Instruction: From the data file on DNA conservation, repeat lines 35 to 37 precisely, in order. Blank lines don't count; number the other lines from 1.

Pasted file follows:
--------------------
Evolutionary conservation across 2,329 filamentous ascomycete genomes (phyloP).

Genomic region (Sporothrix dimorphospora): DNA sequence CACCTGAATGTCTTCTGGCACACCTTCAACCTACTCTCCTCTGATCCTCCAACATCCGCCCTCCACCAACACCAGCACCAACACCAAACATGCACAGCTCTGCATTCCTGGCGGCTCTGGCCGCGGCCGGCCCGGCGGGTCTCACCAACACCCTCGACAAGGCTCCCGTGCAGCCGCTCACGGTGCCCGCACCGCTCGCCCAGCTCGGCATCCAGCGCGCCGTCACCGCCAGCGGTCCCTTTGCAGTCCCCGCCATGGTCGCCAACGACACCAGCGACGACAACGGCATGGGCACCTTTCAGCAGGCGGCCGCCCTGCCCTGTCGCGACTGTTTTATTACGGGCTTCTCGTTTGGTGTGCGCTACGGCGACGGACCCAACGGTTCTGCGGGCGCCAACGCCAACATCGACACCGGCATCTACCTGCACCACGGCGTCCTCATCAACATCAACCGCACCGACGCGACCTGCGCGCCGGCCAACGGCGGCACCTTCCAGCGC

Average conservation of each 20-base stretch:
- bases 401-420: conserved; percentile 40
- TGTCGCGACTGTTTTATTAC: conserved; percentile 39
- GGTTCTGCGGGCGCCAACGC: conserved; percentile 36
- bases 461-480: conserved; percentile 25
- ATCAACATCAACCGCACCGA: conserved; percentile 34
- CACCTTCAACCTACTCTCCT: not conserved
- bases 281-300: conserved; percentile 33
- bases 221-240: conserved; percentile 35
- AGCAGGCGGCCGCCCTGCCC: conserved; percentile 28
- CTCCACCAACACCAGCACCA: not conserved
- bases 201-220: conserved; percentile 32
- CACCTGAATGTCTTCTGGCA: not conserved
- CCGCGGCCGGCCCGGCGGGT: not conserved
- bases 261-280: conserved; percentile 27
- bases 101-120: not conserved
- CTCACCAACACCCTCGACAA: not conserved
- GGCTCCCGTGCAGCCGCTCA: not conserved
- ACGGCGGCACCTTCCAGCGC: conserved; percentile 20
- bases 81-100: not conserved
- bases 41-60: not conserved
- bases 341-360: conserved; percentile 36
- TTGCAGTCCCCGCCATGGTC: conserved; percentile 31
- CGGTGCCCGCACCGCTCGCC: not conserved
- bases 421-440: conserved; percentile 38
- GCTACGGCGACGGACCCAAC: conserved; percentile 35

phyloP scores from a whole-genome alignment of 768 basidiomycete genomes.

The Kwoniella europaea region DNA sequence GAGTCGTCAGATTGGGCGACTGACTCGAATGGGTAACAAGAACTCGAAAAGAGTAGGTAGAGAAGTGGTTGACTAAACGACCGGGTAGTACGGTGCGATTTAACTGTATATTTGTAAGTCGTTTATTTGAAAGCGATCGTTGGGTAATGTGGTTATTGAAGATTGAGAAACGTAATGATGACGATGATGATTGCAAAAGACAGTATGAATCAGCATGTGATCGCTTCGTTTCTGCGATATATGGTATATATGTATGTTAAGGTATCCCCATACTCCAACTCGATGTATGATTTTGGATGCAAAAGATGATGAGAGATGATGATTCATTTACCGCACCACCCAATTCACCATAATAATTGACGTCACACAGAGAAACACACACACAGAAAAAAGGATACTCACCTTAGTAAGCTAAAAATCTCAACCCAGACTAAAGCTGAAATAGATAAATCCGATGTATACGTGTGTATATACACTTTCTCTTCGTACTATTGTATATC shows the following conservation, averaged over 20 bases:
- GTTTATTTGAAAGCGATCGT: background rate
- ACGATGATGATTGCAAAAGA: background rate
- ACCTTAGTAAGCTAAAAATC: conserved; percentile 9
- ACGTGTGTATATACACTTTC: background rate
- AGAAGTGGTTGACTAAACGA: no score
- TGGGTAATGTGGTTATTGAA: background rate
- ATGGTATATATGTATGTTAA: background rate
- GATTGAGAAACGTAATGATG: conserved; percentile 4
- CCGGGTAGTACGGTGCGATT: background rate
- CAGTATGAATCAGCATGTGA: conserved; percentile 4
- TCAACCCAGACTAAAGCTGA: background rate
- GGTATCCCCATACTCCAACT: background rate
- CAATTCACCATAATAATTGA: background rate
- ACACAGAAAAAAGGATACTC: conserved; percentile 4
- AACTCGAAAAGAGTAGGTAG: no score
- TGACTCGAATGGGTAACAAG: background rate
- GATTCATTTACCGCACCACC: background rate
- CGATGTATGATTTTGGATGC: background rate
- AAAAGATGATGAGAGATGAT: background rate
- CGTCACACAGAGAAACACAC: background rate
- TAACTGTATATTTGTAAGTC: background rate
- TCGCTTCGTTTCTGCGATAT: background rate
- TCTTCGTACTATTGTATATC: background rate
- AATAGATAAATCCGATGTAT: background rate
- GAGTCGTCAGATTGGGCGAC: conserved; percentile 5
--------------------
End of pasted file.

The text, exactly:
- AGAAGTGGTTGACTAAACGA: no score
- TGGGTAATGTGGTTATTGAA: background rate
- ATGGTATATATGTATGTTAA: background rate